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Published by GameFront.com 11 years ago , last updated 2 months ago
Posted on September 4, 2007, Jonathan Time Magazine Takes Shots at Gamers with Halo 3 Article
The newest issue of Time Magazine is out and it already has the gaming community in an uproar over a cover story featuring Halo 3. Most of the outrage stems from the featured article by Lev Grossman that casts gamers themselves in an unfavorable light. A lot of people in the gaming community are already foaming at the mouth over this piece, and it isn’t hard to see why. Aside from the very obvious bias of the feature, it’s also incredibly poorly researched, often exhibiting facts that your average teenager would know to be false; citing Halo 2 as an Xbox 360 exclusive, for example. He also complains that few people really know the story of Halo, which I think a “few” million people might disagree on. The article is frequently littered with little pot shots at gamers as well. He refers to the gaming community at large as “antisocial”, “sociopathic,” and the “invisible geek ghetto,” and games themselves as “an unhealthy amusement for children.”
It really sounds like the man hasn’t even glanced at a video game since Donkey Kong, and is now confused with what is before him. And when people are faced with something confusing, they tend react in one of two ways: acceptance or rejection. Clearly, the author of this feature has chosen the latter. The entire article has an air of frustrated resentment to it. Reading it is kind of like trying to watch a 90-year old man explain hip hop music. He just seems so stubborn in his beliefs that he ends up sounding more and more ridiculous, refusing to acknowledge how much the game business has grown or even games as a “respectable media.” I think the part that really made me realize just what was wrong though, was when the writer began comparing Halo to various pieces of classic literature. That’s usually one of my top signs that someone has no real understanding of what they’re talking about, so they try desperately to link to something they do understand (pick up a copy of the New Yorker to see what I’m talking about).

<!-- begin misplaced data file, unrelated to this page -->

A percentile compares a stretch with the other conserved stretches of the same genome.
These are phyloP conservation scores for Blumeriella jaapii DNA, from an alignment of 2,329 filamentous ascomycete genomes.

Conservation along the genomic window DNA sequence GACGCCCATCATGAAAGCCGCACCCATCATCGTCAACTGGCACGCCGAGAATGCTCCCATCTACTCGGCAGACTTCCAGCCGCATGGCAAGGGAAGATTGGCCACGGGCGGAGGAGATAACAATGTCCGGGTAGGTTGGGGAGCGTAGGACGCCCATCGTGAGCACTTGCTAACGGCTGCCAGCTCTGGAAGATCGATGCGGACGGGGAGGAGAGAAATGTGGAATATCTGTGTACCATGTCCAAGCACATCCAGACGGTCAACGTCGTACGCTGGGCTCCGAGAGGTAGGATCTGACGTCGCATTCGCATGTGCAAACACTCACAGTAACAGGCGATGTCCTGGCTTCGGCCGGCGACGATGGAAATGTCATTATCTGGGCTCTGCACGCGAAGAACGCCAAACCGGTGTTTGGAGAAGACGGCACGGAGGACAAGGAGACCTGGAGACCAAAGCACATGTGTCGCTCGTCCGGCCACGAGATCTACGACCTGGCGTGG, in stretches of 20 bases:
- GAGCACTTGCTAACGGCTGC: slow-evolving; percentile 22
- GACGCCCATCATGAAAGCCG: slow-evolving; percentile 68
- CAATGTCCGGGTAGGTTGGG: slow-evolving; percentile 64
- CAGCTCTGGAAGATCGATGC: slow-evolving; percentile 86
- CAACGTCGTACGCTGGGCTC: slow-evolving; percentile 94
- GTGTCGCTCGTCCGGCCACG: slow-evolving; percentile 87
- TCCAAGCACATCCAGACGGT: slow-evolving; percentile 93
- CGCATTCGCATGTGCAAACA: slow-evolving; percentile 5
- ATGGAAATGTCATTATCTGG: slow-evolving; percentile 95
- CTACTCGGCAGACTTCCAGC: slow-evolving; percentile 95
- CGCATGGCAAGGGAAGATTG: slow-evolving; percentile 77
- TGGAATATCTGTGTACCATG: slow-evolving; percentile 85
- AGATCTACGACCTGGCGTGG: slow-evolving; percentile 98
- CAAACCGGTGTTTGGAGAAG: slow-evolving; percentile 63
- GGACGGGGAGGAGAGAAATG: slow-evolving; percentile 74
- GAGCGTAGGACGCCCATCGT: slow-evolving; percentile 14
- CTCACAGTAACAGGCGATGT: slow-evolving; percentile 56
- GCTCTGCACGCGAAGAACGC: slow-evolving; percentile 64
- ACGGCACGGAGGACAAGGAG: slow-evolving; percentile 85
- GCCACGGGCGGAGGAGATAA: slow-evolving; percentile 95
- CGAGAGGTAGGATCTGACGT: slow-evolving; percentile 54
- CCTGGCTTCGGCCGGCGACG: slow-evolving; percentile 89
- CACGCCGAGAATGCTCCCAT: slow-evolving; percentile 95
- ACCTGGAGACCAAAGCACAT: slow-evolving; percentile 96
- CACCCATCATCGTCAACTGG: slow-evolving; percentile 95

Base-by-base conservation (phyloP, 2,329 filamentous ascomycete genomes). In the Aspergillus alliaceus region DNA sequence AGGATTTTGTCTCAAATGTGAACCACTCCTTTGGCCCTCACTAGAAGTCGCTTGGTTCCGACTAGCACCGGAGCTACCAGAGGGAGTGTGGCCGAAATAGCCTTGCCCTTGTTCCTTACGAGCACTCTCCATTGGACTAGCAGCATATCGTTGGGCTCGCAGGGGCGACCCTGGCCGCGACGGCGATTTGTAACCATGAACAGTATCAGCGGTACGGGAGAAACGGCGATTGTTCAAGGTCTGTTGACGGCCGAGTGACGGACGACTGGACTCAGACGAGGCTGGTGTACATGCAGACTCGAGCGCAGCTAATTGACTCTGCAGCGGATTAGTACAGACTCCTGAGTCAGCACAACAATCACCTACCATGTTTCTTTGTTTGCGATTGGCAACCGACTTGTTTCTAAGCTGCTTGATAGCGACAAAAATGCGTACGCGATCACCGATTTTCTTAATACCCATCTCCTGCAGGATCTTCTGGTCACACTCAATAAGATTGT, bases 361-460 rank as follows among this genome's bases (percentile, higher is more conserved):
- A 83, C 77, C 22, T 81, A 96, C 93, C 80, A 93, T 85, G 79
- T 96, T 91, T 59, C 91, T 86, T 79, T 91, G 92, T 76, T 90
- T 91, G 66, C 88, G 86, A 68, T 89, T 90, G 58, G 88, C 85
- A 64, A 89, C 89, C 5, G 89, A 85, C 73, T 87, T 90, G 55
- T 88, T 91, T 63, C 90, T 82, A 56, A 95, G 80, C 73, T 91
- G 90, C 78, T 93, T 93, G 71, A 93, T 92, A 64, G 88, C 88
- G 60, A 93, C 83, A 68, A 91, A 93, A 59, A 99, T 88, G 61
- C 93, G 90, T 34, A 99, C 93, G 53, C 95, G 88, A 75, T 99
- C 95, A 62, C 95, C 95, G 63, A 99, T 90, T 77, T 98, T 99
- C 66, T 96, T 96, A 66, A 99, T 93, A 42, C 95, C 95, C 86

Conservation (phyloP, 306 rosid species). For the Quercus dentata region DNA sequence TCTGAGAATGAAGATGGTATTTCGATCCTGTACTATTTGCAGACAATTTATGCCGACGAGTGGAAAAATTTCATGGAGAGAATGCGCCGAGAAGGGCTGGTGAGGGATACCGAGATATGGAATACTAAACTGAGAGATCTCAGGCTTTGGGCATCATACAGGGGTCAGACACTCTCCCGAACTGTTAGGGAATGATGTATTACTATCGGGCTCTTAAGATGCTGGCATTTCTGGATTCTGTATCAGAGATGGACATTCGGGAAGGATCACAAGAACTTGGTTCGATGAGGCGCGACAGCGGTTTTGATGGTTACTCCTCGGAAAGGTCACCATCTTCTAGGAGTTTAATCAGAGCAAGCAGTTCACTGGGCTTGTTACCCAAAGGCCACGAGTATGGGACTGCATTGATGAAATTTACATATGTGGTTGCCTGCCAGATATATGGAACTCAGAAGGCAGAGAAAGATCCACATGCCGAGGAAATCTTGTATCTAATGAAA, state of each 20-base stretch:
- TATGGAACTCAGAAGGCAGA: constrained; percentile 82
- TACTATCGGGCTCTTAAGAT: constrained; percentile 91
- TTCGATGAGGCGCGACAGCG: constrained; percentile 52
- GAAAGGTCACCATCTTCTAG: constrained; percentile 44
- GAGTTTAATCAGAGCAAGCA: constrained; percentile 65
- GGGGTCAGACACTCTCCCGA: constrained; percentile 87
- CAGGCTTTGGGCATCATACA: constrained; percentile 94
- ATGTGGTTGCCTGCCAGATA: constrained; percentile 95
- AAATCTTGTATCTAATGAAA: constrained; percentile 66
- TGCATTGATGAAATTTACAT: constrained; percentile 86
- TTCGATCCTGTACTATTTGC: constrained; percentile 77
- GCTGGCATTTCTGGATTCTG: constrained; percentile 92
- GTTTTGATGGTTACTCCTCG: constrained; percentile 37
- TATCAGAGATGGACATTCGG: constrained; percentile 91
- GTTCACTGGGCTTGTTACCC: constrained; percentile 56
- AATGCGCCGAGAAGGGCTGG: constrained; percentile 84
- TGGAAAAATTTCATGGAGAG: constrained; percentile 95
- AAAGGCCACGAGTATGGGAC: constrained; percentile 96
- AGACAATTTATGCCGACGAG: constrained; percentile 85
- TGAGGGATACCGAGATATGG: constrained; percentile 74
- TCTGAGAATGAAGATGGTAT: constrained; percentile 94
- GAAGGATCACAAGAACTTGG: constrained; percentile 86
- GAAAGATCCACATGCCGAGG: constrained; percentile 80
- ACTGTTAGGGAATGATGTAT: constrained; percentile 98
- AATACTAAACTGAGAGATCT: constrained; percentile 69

Personally, I’m not even a really huge Halo fan. They’re good games and all, but not really in my top ten. Still, even I know that Halo 3 is probably the biggest game hitting shelves this year in a multi-billion dollar market, which makes it kind of more than a “subculture”; that’s kind of like referring to people who watch movies as a “subculture.”
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